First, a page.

Volume 12 Week 5

Sunday, Feb. 17


Posted Feb. 6

Posted Jan. 9

Posted Jan. 7


Orléans Ward
Matt Luloff

Beacon Hill,
Cyrville Ward
Tim Tierney




(Updated 10:30 a.m., April 9)
Trio of local businesses join forces for rib-licious event

By Fred Sherwin
Orléans Online

Meatings BBQ Catering owner and pit master Mat Flosse is looking forward to the first ever Rib Night at Romantic Fire-places & BBQs next week. File photo

What happens when you bring together Orléans’ premier butcher and meat shop, a a locally owned and operated BBQ catering business, and a local business synonomous with selling quality barbeques and smokers along with a huge selection of sauces and rubs – a unique event that is bound to excite even the most discerning of rib lovers, that’s what.

Lavergne Western Beef, Meatings BBQ Catering, and Romantic Fireplaces & BBQs are joining forces to present the first ever Rib Night on Wednesday, Jan. 23 .

Participants will be able pick the brains of Meatings owner and pit master Mat Flosse before sampling the baby back ribs provided by Lavergne and smoked using various rubs and sauces sold on site at the Romantic store located at the corner of St. Joseph and Jeanne d’Arc Blvd.

The event is the brainchild of Romantic Fireplace & BBQ president Michael Pilon who wanted to expose local residents to the deliciousness that is traditional southern-style smoking and BBQing.

The first thing you need to make authentic southern-style BBQ is a smoker. Some wood-burning smokers are extremely large and require a great deal of attention and care. An excellent alternative are wood-pellet smoker/grills like the Royall Smoker BVQ, or the Country Smoker Series BBQs.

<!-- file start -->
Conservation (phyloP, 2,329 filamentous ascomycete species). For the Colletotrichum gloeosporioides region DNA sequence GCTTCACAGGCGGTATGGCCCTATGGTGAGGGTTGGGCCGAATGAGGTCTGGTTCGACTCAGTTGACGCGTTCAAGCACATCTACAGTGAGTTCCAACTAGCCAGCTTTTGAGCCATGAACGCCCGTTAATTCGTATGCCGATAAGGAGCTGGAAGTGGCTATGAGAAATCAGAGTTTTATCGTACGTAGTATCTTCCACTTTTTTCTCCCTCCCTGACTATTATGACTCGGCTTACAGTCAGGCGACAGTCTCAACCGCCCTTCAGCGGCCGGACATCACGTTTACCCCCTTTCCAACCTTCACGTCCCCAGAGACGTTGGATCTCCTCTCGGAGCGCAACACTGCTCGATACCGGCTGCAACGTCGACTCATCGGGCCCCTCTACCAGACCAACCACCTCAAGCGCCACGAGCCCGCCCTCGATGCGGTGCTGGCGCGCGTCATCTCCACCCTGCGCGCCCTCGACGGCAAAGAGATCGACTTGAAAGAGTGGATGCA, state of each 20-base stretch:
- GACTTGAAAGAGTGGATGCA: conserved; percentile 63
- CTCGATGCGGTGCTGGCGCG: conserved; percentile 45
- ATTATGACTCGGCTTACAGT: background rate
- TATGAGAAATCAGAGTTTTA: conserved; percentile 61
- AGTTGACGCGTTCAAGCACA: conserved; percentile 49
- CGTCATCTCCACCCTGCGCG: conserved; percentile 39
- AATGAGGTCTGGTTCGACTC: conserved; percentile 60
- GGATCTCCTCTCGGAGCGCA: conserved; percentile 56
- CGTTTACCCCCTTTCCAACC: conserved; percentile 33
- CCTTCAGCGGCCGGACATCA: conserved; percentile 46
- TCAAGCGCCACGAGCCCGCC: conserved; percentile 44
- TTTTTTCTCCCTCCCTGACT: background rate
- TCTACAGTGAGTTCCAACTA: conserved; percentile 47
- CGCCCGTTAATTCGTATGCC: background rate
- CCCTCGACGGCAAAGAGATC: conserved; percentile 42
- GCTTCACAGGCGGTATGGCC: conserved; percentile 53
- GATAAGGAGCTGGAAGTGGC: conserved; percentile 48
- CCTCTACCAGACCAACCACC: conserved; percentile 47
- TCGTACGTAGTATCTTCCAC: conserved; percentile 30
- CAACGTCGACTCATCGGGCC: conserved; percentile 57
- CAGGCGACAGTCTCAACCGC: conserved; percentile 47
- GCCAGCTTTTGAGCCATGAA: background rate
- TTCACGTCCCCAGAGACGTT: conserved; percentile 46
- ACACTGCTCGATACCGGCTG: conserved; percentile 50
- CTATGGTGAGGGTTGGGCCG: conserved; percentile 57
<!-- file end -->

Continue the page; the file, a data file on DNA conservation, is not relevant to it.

Romantic carries the complete line of Royall Smoker BBQs along with a number of similar smoker grills.

But many amateur grillers are reluctant to make the jump from gas or charcoal barbeques to smokers, thinking that they are difficult to master. That’s where Flosse comes in. The Meatings owner is looking forward to helping people understand the ins and outs of using a wood-pellet smoker and producing succulent, delicious ribs.

“It’s one of those things that after you learn a few tricks to the trade and stick to some of the basics, you can’t go wrong, especially if you combine quality meat with the right rubs and sauces,” says Flosse.

The organizers are hoping more spring-like weather will return in time for next week’s sold out event.

Tickets for the first ever Rib Night were limited to just 56 people at $25 a head. They were sold in less than two weeks, prompting the principal organizers to consider making it a regular event.

“If the interest is there, which there appears to be, I’m sure we’ll do it again,” says Flosse.

(This story was made possible thanks to their generous support of our local business partners.)


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